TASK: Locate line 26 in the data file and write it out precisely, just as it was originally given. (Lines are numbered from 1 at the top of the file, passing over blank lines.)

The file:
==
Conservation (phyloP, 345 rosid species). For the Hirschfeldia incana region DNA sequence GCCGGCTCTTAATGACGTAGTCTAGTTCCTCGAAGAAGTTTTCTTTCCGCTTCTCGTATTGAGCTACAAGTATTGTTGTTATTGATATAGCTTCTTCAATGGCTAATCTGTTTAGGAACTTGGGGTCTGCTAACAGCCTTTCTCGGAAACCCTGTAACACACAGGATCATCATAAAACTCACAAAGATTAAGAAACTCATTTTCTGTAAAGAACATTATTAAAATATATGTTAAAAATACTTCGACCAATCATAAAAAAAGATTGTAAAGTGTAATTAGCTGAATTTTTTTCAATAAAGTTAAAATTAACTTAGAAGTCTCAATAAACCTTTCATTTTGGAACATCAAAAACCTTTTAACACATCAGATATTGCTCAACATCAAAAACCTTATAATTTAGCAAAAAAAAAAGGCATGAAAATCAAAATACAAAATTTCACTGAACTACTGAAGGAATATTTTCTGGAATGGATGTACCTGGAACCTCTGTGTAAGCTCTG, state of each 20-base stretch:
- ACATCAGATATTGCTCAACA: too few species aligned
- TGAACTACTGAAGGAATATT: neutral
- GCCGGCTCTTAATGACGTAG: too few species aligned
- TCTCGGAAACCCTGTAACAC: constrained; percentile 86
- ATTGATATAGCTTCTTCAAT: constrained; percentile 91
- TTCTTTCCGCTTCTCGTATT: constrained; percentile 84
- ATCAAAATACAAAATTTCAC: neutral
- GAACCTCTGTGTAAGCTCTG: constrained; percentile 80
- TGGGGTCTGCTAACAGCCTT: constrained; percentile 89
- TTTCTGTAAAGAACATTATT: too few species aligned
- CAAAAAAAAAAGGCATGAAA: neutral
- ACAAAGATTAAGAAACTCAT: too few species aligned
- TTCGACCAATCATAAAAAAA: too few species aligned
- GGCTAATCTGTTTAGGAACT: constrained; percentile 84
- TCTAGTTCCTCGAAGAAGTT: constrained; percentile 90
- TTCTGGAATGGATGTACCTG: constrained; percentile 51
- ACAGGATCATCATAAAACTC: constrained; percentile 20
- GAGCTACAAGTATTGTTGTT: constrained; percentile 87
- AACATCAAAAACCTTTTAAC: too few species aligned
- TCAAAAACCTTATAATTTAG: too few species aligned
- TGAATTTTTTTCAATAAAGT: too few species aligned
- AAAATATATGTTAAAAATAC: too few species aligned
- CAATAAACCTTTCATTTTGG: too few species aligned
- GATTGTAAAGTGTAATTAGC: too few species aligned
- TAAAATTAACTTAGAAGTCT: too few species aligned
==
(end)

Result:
- TAAAATTAACTTAGAAGTCT: too few species aligned